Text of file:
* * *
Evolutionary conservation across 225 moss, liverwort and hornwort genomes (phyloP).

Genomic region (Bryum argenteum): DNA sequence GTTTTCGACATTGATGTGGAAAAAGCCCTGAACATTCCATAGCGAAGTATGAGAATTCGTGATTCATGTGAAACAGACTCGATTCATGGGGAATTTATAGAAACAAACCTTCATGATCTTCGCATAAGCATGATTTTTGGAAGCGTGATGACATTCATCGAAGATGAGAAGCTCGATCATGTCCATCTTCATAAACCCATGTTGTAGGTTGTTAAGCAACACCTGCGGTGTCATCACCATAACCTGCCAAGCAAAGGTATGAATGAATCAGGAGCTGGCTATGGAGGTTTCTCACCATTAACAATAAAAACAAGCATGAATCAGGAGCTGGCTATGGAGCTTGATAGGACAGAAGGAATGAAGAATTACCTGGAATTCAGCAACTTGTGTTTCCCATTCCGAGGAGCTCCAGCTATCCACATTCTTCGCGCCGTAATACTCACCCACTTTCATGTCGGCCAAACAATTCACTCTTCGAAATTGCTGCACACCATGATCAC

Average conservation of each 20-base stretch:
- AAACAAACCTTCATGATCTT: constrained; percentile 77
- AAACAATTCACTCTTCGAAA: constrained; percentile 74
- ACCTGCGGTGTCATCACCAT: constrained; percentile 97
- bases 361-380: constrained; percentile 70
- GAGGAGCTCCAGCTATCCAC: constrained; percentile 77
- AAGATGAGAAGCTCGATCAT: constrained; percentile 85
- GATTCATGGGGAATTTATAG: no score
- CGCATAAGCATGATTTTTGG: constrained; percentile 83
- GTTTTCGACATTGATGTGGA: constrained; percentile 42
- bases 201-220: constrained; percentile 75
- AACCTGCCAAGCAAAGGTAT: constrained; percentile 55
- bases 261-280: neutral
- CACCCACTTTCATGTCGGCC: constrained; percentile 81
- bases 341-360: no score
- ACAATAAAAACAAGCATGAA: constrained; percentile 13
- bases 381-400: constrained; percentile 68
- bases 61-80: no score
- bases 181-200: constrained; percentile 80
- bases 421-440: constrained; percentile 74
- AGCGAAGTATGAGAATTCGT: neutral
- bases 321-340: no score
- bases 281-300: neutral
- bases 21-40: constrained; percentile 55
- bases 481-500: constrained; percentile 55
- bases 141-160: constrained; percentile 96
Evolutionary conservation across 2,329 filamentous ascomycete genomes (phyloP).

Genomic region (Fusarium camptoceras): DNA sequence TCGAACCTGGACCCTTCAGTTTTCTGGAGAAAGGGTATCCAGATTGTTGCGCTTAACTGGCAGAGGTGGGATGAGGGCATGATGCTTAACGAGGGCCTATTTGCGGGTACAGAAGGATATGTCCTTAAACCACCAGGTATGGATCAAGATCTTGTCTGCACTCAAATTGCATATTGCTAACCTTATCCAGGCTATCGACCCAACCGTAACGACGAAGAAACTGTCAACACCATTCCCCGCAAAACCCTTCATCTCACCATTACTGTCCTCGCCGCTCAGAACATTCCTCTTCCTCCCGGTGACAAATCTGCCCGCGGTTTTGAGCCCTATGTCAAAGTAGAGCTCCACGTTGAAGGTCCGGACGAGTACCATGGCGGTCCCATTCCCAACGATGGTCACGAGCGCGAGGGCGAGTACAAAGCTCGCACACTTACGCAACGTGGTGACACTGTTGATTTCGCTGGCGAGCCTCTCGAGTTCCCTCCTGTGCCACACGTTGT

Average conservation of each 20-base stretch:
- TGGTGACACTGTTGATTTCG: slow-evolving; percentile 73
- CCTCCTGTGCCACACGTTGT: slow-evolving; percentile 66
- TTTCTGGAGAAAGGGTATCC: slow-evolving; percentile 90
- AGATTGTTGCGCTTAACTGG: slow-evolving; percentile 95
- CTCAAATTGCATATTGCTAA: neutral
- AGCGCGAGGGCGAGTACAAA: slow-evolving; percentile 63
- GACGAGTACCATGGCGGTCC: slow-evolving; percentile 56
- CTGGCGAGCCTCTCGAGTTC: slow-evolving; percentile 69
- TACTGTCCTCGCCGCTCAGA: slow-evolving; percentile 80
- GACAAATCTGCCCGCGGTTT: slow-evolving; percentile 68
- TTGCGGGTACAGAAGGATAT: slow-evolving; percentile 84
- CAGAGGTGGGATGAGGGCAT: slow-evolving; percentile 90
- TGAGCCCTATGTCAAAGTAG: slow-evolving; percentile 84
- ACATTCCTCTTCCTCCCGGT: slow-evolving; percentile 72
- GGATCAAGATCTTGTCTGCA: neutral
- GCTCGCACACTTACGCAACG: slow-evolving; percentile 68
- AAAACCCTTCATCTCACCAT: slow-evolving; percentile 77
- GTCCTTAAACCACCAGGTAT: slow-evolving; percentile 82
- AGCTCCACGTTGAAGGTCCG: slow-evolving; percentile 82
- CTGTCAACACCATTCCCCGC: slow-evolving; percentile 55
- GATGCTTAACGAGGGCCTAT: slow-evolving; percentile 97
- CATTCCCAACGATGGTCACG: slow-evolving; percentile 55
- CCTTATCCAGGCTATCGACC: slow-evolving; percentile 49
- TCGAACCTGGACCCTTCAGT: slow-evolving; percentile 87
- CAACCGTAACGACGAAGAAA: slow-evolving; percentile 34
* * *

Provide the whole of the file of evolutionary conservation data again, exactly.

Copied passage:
Evolutionary conservation across 225 moss, liverwort and hornwort genomes (phyloP).

Genomic region (Bryum argenteum): DNA sequence GTTTTCGACATTGATGTGGAAAAAGCCCTGAACATTCCATAGCGAAGTATGAGAATTCGTGATTCATGTGAAACAGACTCGATTCATGGGGAATTTATAGAAACAAACCTTCATGATCTTCGCATAAGCATGATTTTTGGAAGCGTGATGACATTCATCGAAGATGAGAAGCTCGATCATGTCCATCTTCATAAACCCATGTTGTAGGTTGTTAAGCAACACCTGCGGTGTCATCACCATAACCTGCCAAGCAAAGGTATGAATGAATCAGGAGCTGGCTATGGAGGTTTCTCACCATTAACAATAAAAACAAGCATGAATCAGGAGCTGGCTATGGAGCTTGATAGGACAGAAGGAATGAAGAATTACCTGGAATTCAGCAACTTGTGTTTCCCATTCCGAGGAGCTCCAGCTATCCACATTCTTCGCGCCGTAATACTCACCCACTTTCATGTCGGCCAAACAATTCACTCTTCGAAATTGCTGCACACCATGATCAC

Average conservation of each 20-base stretch:
- AAACAAACCTTCATGATCTT: constrained; percentile 77
- AAACAATTCACTCTTCGAAA: constrained; percentile 74
- ACCTGCGGTGTCATCACCAT: constrained; percentile 97
- bases 361-380: constrained; percentile 70
- GAGGAGCTCCAGCTATCCAC: constrained; percentile 77
- AAGATGAGAAGCTCGATCAT: constrained; percentile 85
- GATTCATGGGGAATTTATAG: no score
- CGCATAAGCATGATTTTTGG: constrained; percentile 83
- GTTTTCGACATTGATGTGGA: constrained; percentile 42
- bases 201-220: constrained; percentile 75
- AACCTGCCAAGCAAAGGTAT: constrained; percentile 55
- bases 261-280: neutral
- CACCCACTTTCATGTCGGCC: constrained; percentile 81
- bases 341-360: no score
- ACAATAAAAACAAGCATGAA: constrained; percentile 13
- bases 381-400: constrained; percentile 68
- bases 61-80: no score
- bases 181-200: constrained; percentile 80
- bases 421-440: constrained; percentile 74
- AGCGAAGTATGAGAATTCGT: neutral
- bases 321-340: no score
- bases 281-300: neutral
- bases 21-40: constrained; percentile 55
- bases 481-500: constrained; percentile 55
- bases 141-160: constrained; percentile 96
Evolutionary conservation across 2,329 filamentous ascomycete genomes (phyloP).

Genomic region (Fusarium camptoceras): DNA sequence TCGAACCTGGACCCTTCAGTTTTCTGGAGAAAGGGTATCCAGATTGTTGCGCTTAACTGGCAGAGGTGGGATGAGGGCATGATGCTTAACGAGGGCCTATTTGCGGGTACAGAAGGATATGTCCTTAAACCACCAGGTATGGATCAAGATCTTGTCTGCACTCAAATTGCATATTGCTAACCTTATCCAGGCTATCGACCCAACCGTAACGACGAAGAAACTGTCAACACCATTCCCCGCAAAACCCTTCATCTCACCATTACTGTCCTCGCCGCTCAGAACATTCCTCTTCCTCCCGGTGACAAATCTGCCCGCGGTTTTGAGCCCTATGTCAAAGTAGAGCTCCACGTTGAAGGTCCGGACGAGTACCATGGCGGTCCCATTCCCAACGATGGTCACGAGCGCGAGGGCGAGTACAAAGCTCGCACACTTACGCAACGTGGTGACACTGTTGATTTCGCTGGCGAGCCTCTCGAGTTCCCTCCTGTGCCACACGTTGT

Average conservation of each 20-base stretch:
- TGGTGACACTGTTGATTTCG: slow-evolving; percentile 73
- CCTCCTGTGCCACACGTTGT: slow-evolving; percentile 66
- TTTCTGGAGAAAGGGTATCC: slow-evolving; percentile 90
- AGATTGTTGCGCTTAACTGG: slow-evolving; percentile 95
- CTCAAATTGCATATTGCTAA: neutral
- AGCGCGAGGGCGAGTACAAA: slow-evolving; percentile 63
- GACGAGTACCATGGCGGTCC: slow-evolving; percentile 56
- CTGGCGAGCCTCTCGAGTTC: slow-evolving; percentile 69
- TACTGTCCTCGCCGCTCAGA: slow-evolving; percentile 80
- GACAAATCTGCCCGCGGTTT: slow-evolving; percentile 68
- TTGCGGGTACAGAAGGATAT: slow-evolving; percentile 84
- CAGAGGTGGGATGAGGGCAT: slow-evolving; percentile 90
- TGAGCCCTATGTCAAAGTAG: slow-evolving; percentile 84
- ACATTCCTCTTCCTCCCGGT: slow-evolving; percentile 72
- GGATCAAGATCTTGTCTGCA: neutral
- GCTCGCACACTTACGCAACG: slow-evolving; percentile 68
- AAAACCCTTCATCTCACCAT: slow-evolving; percentile 77
- GTCCTTAAACCACCAGGTAT: slow-evolving; percentile 82
- AGCTCCACGTTGAAGGTCCG: slow-evolving; percentile 82
- CTGTCAACACCATTCCCCGC: slow-evolving; percentile 55
- GATGCTTAACGAGGGCCTAT: slow-evolving; percentile 97
- CATTCCCAACGATGGTCACG: slow-evolving; percentile 55
- CCTTATCCAGGCTATCGACC: slow-evolving; percentile 49
- TCGAACCTGGACCCTTCAGT: slow-evolving; percentile 87
- CAACCGTAACGACGAAGAAA: slow-evolving; percentile 34